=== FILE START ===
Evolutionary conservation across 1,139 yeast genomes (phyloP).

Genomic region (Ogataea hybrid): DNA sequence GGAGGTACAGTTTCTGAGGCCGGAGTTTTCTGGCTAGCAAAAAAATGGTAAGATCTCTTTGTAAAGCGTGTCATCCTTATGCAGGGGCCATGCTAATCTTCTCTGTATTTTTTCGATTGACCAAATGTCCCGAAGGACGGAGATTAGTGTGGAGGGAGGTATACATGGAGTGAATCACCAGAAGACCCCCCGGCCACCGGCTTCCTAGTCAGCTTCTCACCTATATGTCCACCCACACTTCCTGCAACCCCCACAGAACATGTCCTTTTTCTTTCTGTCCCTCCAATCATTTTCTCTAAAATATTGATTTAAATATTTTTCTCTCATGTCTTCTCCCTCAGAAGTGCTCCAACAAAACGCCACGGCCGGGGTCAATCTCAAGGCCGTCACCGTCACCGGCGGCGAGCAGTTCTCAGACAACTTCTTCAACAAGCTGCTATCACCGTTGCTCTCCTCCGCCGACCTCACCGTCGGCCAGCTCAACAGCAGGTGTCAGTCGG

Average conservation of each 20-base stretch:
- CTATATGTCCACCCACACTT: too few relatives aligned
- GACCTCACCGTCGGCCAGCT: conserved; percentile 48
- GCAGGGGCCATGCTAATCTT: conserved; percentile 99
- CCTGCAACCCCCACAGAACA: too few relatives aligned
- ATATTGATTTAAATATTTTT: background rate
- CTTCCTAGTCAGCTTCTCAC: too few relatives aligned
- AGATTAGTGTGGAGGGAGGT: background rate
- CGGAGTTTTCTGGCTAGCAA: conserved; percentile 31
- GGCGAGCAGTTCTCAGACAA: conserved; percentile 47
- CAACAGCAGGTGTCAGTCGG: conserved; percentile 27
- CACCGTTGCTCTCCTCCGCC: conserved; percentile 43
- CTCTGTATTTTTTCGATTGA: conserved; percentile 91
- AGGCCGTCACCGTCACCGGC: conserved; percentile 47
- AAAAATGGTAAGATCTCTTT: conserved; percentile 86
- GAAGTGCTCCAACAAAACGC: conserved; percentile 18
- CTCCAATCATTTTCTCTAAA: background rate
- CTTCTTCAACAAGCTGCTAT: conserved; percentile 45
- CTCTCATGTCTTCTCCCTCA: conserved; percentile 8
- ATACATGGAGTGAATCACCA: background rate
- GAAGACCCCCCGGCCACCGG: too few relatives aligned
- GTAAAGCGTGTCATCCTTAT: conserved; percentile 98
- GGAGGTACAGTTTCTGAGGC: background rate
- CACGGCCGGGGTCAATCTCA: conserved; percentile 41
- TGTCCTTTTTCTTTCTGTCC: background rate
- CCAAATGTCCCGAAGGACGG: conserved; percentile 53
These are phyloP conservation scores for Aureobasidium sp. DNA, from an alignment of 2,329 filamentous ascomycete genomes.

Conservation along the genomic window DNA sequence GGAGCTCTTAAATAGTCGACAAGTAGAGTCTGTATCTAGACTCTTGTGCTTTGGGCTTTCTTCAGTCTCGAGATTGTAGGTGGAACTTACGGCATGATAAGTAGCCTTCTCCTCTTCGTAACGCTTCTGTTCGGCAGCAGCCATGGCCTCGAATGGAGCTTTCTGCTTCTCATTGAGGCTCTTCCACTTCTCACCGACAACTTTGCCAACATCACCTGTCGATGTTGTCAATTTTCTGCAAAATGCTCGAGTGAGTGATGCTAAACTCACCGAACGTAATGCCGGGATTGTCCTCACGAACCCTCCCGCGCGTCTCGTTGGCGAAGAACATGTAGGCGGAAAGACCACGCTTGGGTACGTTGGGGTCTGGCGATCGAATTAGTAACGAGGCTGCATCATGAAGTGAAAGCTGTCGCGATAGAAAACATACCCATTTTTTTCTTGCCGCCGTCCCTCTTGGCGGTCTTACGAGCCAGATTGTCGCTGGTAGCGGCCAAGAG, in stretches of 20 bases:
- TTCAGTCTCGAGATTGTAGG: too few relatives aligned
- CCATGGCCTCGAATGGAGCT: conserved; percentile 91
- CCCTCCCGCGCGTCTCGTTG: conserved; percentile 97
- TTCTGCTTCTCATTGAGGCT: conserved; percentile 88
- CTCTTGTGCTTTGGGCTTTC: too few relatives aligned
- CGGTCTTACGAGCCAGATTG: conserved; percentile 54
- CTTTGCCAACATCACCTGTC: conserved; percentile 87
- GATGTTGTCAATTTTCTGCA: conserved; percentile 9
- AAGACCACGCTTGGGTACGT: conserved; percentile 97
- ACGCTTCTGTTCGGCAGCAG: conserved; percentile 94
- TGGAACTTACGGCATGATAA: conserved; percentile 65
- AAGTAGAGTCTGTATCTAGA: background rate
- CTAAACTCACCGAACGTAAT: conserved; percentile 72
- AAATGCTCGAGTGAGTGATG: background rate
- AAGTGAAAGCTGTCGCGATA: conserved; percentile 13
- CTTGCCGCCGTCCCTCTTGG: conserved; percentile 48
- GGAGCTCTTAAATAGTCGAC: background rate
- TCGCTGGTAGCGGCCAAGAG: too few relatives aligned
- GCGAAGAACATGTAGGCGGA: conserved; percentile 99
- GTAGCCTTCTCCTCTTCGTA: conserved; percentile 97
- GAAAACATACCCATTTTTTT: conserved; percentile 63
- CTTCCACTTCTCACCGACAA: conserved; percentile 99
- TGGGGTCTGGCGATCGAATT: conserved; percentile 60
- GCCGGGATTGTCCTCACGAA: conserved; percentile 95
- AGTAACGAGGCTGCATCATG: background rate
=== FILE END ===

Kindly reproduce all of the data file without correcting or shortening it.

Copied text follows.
Evolutionary conservation across 1,139 yeast genomes (phyloP).

Genomic region (Ogataea hybrid): DNA sequence GGAGGTACAGTTTCTGAGGCCGGAGTTTTCTGGCTAGCAAAAAAATGGTAAGATCTCTTTGTAAAGCGTGTCATCCTTATGCAGGGGCCATGCTAATCTTCTCTGTATTTTTTCGATTGACCAAATGTCCCGAAGGACGGAGATTAGTGTGGAGGGAGGTATACATGGAGTGAATCACCAGAAGACCCCCCGGCCACCGGCTTCCTAGTCAGCTTCTCACCTATATGTCCACCCACACTTCCTGCAACCCCCACAGAACATGTCCTTTTTCTTTCTGTCCCTCCAATCATTTTCTCTAAAATATTGATTTAAATATTTTTCTCTCATGTCTTCTCCCTCAGAAGTGCTCCAACAAAACGCCACGGCCGGGGTCAATCTCAAGGCCGTCACCGTCACCGGCGGCGAGCAGTTCTCAGACAACTTCTTCAACAAGCTGCTATCACCGTTGCTCTCCTCCGCCGACCTCACCGTCGGCCAGCTCAACAGCAGGTGTCAGTCGG

Average conservation of each 20-base stretch:
- CTATATGTCCACCCACACTT: too few relatives aligned
- GACCTCACCGTCGGCCAGCT: conserved; percentile 48
- GCAGGGGCCATGCTAATCTT: conserved; percentile 99
- CCTGCAACCCCCACAGAACA: too few relatives aligned
- ATATTGATTTAAATATTTTT: background rate
- CTTCCTAGTCAGCTTCTCAC: too few relatives aligned
- AGATTAGTGTGGAGGGAGGT: background rate
- CGGAGTTTTCTGGCTAGCAA: conserved; percentile 31
- GGCGAGCAGTTCTCAGACAA: conserved; percentile 47
- CAACAGCAGGTGTCAGTCGG: conserved; percentile 27
- CACCGTTGCTCTCCTCCGCC: conserved; percentile 43
- CTCTGTATTTTTTCGATTGA: conserved; percentile 91
- AGGCCGTCACCGTCACCGGC: conserved; percentile 47
- AAAAATGGTAAGATCTCTTT: conserved; percentile 86
- GAAGTGCTCCAACAAAACGC: conserved; percentile 18
- CTCCAATCATTTTCTCTAAA: background rate
- CTTCTTCAACAAGCTGCTAT: conserved; percentile 45
- CTCTCATGTCTTCTCCCTCA: conserved; percentile 8
- ATACATGGAGTGAATCACCA: background rate
- GAAGACCCCCCGGCCACCGG: too few relatives aligned
- GTAAAGCGTGTCATCCTTAT: conserved; percentile 98
- GGAGGTACAGTTTCTGAGGC: background rate
- CACGGCCGGGGTCAATCTCA: conserved; percentile 41
- TGTCCTTTTTCTTTCTGTCC: background rate
- CCAAATGTCCCGAAGGACGG: conserved; percentile 53
These are phyloP conservation scores for Aureobasidium sp. DNA, from an alignment of 2,329 filamentous ascomycete genomes.

Conservation along the genomic window DNA sequence GGAGCTCTTAAATAGTCGACAAGTAGAGTCTGTATCTAGACTCTTGTGCTTTGGGCTTTCTTCAGTCTCGAGATTGTAGGTGGAACTTACGGCATGATAAGTAGCCTTCTCCTCTTCGTAACGCTTCTGTTCGGCAGCAGCCATGGCCTCGAATGGAGCTTTCTGCTTCTCATTGAGGCTCTTCCACTTCTCACCGACAACTTTGCCAACATCACCTGTCGATGTTGTCAATTTTCTGCAAAATGCTCGAGTGAGTGATGCTAAACTCACCGAACGTAATGCCGGGATTGTCCTCACGAACCCTCCCGCGCGTCTCGTTGGCGAAGAACATGTAGGCGGAAAGACCACGCTTGGGTACGTTGGGGTCTGGCGATCGAATTAGTAACGAGGCTGCATCATGAAGTGAAAGCTGTCGCGATAGAAAACATACCCATTTTTTTCTTGCCGCCGTCCCTCTTGGCGGTCTTACGAGCCAGATTGTCGCTGGTAGCGGCCAAGAG, in stretches of 20 bases:
- TTCAGTCTCGAGATTGTAGG: too few relatives aligned
- CCATGGCCTCGAATGGAGCT: conserved; percentile 91
- CCCTCCCGCGCGTCTCGTTG: conserved; percentile 97
- TTCTGCTTCTCATTGAGGCT: conserved; percentile 88
- CTCTTGTGCTTTGGGCTTTC: too few relatives aligned
- CGGTCTTACGAGCCAGATTG: conserved; percentile 54
- CTTTGCCAACATCACCTGTC: conserved; percentile 87
- GATGTTGTCAATTTTCTGCA: conserved; percentile 9
- AAGACCACGCTTGGGTACGT: conserved; percentile 97
- ACGCTTCTGTTCGGCAGCAG: conserved; percentile 94
- TGGAACTTACGGCATGATAA: conserved; percentile 65
- AAGTAGAGTCTGTATCTAGA: background rate
- CTAAACTCACCGAACGTAAT: conserved; percentile 72
- AAATGCTCGAGTGAGTGATG: background rate
- AAGTGAAAGCTGTCGCGATA: conserved; percentile 13
- CTTGCCGCCGTCCCTCTTGG: conserved; percentile 48
- GGAGCTCTTAAATAGTCGAC: background rate
- TCGCTGGTAGCGGCCAAGAG: too few relatives aligned
- GCGAAGAACATGTAGGCGGA: conserved; percentile 99
- GTAGCCTTCTCCTCTTCGTA: conserved; percentile 97
- GAAAACATACCCATTTTTTT: conserved; percentile 63
- CTTCCACTTCTCACCGACAA: conserved; percentile 99
- TGGGGTCTGGCGATCGAATT: conserved; percentile 60
- GCCGGGATTGTCCTCACGAA: conserved; percentile 95
- AGTAACGAGGCTGCATCATG: background rate